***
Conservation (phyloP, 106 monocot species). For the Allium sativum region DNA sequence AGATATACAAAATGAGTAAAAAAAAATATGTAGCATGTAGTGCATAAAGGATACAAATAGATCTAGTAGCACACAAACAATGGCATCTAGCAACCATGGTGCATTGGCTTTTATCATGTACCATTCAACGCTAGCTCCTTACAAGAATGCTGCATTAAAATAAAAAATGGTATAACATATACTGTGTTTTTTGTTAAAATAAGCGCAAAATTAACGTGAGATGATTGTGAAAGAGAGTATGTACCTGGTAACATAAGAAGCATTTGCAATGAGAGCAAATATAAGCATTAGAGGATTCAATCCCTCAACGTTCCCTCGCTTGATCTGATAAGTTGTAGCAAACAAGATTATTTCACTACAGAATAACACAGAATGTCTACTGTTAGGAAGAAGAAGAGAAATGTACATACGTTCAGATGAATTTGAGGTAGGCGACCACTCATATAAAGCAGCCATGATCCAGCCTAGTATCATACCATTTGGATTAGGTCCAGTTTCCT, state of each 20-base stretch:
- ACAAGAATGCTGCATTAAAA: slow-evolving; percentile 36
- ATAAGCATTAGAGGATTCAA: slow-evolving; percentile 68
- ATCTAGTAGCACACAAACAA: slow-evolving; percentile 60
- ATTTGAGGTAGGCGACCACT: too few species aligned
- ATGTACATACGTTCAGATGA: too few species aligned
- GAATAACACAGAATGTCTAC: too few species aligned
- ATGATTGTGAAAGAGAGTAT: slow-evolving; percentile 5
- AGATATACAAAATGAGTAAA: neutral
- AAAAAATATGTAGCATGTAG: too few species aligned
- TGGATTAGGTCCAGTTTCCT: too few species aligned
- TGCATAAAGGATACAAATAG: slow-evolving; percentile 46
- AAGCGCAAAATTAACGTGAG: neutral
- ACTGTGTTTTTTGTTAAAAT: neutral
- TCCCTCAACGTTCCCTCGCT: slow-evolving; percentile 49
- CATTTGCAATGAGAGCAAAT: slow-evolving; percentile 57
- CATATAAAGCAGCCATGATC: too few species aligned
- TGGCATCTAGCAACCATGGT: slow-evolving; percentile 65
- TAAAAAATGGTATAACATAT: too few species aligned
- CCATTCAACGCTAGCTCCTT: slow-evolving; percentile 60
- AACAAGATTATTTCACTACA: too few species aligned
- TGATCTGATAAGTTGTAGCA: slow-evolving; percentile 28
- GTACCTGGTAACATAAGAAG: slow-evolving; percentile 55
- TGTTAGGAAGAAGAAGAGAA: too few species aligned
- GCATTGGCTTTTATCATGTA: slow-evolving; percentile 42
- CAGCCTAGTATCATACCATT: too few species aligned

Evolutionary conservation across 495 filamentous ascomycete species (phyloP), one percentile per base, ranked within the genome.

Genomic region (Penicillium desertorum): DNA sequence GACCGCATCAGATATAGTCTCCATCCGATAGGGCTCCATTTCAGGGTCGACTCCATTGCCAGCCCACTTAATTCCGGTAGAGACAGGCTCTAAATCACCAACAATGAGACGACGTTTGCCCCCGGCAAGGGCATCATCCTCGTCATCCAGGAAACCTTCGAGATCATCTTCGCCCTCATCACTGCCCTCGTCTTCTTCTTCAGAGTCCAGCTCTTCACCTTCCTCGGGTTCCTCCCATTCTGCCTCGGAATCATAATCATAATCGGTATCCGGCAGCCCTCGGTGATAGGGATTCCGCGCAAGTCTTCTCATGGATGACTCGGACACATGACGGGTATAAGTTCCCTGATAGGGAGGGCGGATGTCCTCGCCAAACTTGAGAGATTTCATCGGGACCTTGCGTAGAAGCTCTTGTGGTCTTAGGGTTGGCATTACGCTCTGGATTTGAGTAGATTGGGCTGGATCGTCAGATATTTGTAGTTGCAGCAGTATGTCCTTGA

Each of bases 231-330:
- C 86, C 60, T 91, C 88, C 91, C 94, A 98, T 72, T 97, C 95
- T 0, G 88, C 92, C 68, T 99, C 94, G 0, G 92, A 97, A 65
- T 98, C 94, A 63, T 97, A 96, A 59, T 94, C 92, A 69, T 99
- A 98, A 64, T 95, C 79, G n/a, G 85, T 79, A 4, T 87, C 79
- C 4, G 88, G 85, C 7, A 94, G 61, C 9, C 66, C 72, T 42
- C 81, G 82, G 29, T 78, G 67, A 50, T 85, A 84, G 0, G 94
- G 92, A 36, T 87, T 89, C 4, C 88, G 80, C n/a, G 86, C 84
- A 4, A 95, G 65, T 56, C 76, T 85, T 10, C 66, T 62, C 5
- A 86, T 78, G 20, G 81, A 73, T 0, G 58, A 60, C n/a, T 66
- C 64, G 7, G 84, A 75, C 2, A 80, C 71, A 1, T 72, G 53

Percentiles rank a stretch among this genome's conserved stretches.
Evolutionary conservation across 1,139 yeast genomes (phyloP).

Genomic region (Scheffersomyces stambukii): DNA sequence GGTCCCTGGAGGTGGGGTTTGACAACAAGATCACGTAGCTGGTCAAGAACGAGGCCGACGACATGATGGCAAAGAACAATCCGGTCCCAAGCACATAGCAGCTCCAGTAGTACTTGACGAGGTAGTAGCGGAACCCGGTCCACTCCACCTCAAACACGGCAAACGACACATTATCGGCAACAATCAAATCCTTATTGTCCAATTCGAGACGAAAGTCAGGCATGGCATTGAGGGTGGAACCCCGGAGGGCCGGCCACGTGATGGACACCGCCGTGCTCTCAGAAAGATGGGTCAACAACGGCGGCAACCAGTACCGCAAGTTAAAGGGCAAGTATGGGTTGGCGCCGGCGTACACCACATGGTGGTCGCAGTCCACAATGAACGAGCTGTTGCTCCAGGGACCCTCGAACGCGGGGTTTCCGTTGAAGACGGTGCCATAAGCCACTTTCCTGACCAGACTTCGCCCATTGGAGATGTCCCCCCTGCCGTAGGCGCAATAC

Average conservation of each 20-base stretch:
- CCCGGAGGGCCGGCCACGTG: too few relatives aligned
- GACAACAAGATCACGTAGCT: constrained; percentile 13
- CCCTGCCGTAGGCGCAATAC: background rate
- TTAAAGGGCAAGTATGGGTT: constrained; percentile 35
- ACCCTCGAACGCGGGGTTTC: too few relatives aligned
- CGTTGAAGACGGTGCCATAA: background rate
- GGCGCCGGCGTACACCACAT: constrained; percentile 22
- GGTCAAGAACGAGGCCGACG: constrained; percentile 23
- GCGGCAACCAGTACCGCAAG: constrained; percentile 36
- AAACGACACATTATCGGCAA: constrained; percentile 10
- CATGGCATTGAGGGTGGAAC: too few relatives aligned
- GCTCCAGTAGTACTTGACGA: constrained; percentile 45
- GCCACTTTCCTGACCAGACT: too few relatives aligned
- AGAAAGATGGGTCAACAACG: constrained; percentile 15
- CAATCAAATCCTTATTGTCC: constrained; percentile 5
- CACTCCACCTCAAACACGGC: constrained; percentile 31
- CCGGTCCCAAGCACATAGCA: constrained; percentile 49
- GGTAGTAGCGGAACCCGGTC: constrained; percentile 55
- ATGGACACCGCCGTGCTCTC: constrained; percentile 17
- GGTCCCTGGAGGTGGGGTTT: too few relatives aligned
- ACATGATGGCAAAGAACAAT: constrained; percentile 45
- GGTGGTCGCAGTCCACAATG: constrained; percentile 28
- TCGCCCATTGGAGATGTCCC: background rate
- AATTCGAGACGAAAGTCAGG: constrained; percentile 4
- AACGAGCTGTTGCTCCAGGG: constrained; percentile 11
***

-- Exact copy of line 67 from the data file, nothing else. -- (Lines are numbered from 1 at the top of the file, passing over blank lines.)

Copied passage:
- AATTCGAGACGAAAGTCAGG: constrained; percentile 4